Small and medium-sized enterprises (SMEs) make up the core of the economic fabric of the Mediterranean partner countries but do they have the means to develop and break new ground? This is a particularly crucial question in the aftermath of the Arab Spring when the economic and social expectations of the local populations, especially of young people, in terms of employment are becoming more and more pressing. And in a region where according to experts, 20 million jobs have to be created by 2020 in order to stabilise the unemployment rate. This is why the future of SMEs will be at the centre of the discussions and debates of the 10th FEMIP Conference which will be hosted in Tunis on 8 Match 2012 by the European Investment Bank (EIB) in collaboration with the Tunisian Ministry of Investment and International Cooperation and PROMOS[1].

Throughout the conference policymakers, experts and professionals will discuss the specific financing, training and competiveness requirements of Mediterranean businesses with a view to helping them support job creation and more inclusive growth by means of appropriate concrete measures. 

The conference will focus on three key development themes for SMEs:

  • improving and diversifying financial services for SMEs and micro-enterprises. In other words, given the limited access of SMEs to credit, how can alternative methods of financing outside the traditional banking sector be developed and found? There are many avenues that can be explored: development of guarantee and credit risk assessment mechanisms for banking institutions,  opening up of the capital markets,  widening the scope for financing through support to private equity funds and micro-finance. Addressing this issue, the EIB decided in 2011 to enhance its credit lines in order to mobilise the resources available for Tunisian SMEs. Other concrete measures are currently being examined at the EIB, such as the introduction of a guarantee facility to encourage local banks to finance Mediterranean SMEs;
  • promoting entrepreneurship and management and technical training for businesses, including local financial institutions. Shared and prepared entrepreneurship is an undeniable guarantee of innovation and sustainability for business and of profitability and attractiveness for investors and financiers.  This is an area where the EIB makes a very active contribution through its technical assistance operations in the Mediterranean region, under which it provides technical and financial support and expertise, as illustrated by its cooperation with the Tunisian private equity investors association ATIC. The EIB also makes every effort to implement the principles of the Euro-Mediterranean Charter for Enterprise with respect to “access to financial services”;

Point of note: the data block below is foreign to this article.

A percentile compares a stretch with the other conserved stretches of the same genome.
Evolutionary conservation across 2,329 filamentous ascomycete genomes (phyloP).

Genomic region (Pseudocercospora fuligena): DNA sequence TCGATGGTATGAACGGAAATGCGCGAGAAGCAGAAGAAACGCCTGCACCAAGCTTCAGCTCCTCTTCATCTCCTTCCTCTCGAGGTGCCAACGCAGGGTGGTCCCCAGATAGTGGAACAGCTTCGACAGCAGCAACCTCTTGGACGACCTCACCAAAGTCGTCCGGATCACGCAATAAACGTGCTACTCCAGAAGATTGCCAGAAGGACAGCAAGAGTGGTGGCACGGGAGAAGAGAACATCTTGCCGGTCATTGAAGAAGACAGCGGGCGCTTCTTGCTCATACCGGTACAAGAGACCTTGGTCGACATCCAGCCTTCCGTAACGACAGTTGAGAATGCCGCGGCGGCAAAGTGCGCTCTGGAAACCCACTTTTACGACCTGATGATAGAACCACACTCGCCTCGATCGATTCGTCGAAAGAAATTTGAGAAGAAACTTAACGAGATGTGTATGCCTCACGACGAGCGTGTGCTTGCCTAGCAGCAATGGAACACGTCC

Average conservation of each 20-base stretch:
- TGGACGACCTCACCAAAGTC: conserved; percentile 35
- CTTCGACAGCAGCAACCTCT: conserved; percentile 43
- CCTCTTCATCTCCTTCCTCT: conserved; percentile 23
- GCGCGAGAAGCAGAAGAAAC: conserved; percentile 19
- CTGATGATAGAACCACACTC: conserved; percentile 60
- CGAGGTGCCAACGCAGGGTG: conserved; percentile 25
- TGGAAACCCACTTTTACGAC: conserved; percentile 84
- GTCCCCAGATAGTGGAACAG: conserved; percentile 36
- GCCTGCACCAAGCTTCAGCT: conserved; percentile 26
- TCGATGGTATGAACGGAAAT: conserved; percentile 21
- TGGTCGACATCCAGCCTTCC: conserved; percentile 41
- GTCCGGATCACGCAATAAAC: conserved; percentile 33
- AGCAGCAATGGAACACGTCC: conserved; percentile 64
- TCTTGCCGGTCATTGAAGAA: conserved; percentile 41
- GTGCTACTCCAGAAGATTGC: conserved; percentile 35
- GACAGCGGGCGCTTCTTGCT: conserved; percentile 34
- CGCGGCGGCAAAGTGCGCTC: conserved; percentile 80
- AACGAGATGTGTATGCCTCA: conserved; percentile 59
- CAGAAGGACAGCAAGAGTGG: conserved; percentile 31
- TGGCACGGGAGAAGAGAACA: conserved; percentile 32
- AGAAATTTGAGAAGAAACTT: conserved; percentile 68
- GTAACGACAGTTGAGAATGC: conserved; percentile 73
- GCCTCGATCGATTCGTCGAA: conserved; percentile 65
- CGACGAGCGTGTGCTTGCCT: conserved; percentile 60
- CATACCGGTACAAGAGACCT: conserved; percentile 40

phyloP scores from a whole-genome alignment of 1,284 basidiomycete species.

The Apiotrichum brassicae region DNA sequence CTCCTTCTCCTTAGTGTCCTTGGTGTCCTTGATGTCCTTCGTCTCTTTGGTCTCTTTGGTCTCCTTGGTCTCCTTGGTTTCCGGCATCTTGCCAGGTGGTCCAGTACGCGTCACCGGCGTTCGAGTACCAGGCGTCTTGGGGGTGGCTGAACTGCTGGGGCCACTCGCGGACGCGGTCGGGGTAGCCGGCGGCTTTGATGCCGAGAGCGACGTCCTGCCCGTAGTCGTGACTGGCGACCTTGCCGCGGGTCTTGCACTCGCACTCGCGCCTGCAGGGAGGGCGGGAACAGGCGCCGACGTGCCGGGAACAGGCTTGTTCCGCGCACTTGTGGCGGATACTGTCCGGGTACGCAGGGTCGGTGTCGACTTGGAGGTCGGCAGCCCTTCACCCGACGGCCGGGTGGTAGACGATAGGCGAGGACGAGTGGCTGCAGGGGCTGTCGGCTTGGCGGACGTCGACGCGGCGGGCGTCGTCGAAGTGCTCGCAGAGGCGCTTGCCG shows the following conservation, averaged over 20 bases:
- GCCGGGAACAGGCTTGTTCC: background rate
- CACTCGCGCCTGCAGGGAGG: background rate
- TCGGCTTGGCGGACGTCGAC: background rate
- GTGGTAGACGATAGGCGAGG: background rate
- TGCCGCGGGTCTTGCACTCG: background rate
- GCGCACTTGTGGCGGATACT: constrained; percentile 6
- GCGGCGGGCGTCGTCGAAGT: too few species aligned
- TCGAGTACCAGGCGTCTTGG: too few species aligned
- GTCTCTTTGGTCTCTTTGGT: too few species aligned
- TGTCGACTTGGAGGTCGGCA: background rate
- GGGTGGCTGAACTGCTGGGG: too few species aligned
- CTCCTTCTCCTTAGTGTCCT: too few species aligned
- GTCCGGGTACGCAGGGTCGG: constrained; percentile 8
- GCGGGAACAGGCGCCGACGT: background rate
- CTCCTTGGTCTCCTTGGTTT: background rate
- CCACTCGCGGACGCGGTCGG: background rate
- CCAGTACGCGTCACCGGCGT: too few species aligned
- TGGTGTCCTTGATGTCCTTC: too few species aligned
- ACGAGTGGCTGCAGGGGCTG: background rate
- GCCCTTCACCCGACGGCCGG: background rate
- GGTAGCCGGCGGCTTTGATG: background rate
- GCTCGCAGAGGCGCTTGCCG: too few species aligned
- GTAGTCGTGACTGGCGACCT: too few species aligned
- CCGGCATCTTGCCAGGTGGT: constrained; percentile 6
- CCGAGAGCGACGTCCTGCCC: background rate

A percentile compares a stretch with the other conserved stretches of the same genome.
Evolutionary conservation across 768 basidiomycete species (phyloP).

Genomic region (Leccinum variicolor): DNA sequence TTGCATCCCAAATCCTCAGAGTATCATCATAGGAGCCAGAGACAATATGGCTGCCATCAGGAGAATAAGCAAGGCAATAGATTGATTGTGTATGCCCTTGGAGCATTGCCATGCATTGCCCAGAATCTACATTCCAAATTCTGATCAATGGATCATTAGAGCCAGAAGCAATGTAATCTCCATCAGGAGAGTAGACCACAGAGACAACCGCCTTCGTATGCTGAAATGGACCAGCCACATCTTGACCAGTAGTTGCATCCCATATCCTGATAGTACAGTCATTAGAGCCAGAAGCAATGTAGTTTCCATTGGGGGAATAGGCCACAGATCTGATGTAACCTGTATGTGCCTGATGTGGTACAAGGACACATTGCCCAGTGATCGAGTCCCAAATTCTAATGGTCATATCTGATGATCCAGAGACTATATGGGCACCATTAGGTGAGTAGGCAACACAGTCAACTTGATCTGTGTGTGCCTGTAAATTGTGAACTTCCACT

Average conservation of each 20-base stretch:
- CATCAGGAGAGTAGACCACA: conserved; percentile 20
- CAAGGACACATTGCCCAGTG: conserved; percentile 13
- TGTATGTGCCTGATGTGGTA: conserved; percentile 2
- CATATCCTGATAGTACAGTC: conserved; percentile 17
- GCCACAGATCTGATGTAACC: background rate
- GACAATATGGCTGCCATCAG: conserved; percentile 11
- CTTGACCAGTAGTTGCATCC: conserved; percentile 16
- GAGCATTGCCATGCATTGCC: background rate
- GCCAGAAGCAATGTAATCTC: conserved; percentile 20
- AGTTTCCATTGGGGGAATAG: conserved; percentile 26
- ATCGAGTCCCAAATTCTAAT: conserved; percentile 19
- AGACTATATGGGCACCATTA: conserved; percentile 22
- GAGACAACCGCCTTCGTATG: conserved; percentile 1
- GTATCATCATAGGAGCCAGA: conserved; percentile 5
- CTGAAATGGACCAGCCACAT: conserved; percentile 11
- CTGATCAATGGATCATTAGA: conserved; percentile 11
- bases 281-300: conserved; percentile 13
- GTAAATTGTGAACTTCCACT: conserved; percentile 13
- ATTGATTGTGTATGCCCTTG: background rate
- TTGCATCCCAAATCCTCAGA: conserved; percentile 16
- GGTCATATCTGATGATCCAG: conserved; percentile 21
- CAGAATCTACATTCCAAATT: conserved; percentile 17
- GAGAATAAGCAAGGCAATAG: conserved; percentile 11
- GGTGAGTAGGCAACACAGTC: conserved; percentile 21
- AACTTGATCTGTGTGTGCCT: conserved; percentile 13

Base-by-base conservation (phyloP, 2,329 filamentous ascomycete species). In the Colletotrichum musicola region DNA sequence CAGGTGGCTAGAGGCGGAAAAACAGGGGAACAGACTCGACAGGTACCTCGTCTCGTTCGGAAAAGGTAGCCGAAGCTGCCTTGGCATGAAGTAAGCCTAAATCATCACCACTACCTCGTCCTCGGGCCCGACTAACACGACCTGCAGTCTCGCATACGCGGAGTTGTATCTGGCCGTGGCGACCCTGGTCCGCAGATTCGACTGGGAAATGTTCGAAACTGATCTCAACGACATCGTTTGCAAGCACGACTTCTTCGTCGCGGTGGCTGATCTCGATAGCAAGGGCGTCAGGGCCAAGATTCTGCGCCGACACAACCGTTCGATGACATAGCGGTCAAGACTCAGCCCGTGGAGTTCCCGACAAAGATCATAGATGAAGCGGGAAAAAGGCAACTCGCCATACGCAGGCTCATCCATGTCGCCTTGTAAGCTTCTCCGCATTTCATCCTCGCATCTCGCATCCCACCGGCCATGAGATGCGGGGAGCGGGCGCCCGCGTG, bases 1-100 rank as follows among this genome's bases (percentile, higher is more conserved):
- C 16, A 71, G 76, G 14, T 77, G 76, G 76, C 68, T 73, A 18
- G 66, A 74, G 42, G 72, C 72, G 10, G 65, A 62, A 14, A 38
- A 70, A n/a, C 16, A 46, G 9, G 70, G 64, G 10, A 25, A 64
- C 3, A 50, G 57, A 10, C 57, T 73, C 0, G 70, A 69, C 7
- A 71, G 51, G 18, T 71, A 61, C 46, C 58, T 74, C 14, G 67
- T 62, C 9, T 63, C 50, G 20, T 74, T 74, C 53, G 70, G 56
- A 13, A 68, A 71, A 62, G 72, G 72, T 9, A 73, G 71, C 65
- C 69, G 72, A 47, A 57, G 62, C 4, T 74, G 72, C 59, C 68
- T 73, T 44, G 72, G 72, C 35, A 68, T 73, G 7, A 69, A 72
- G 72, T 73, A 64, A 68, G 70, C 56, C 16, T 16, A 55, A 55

• reinforcing the international competitiveness of businesses. SMEs have to innovate and improve their production, distribution and marketing strategies and methods in order to access new markets and increase their economic efficiency by developing new specialisations.

This conference is consistent with the EIB’s operational priority to promote the private sector in accordance with its remit firmly focussed on supporting the real economy. It also deals with one of the six priority areas of the Union for the Mediterranean. For this reason, the Euro-Mediterranean finance ministers at their meeting in May 2010 in Brussels asked the EIB to devote one of its 2012 conferences to the crucial theme of SMEs.   In parallel with its long-term lending, the EIB assists investment in the local private sector by providing equity or quasi-equity to private enterprises. This support for SMEs was consolidated in 2011, accounting for 63% of total loans compared to 37% for the public sector. Serving as effective leverage for other sources of financing for SMEs and innovative businesses,  it took in 2011, for example, the form of the Private Sector Facilities III Project in Lebanon, whereby the Bank granted a loan of EUR 30 million to Bank Audi to enable it to provide long-term financing for projects undertaken by SMEs in Lebanon.  Also in 2011, the EIB advanced a loan of EUR 10 million to the limited company Capital Invest International (CII) to support SMEs in North Africa. Since 2002, 2 300 Mediterranean SMEs have been financed by the EIB and thus benefited from Bank’s experience and know-how acquired within the European Union.

This conference is also an important milestone for Tunisia:   it is the first major international debate to be held in this county since a new chapter in its history was begun. During the conference, the tenth anniversary commemorative year of the EIB’s operations in the Mediterranean will be launched. Further details are available under

[1] Agency for promoting SMEs - Milan Chamber of Commerce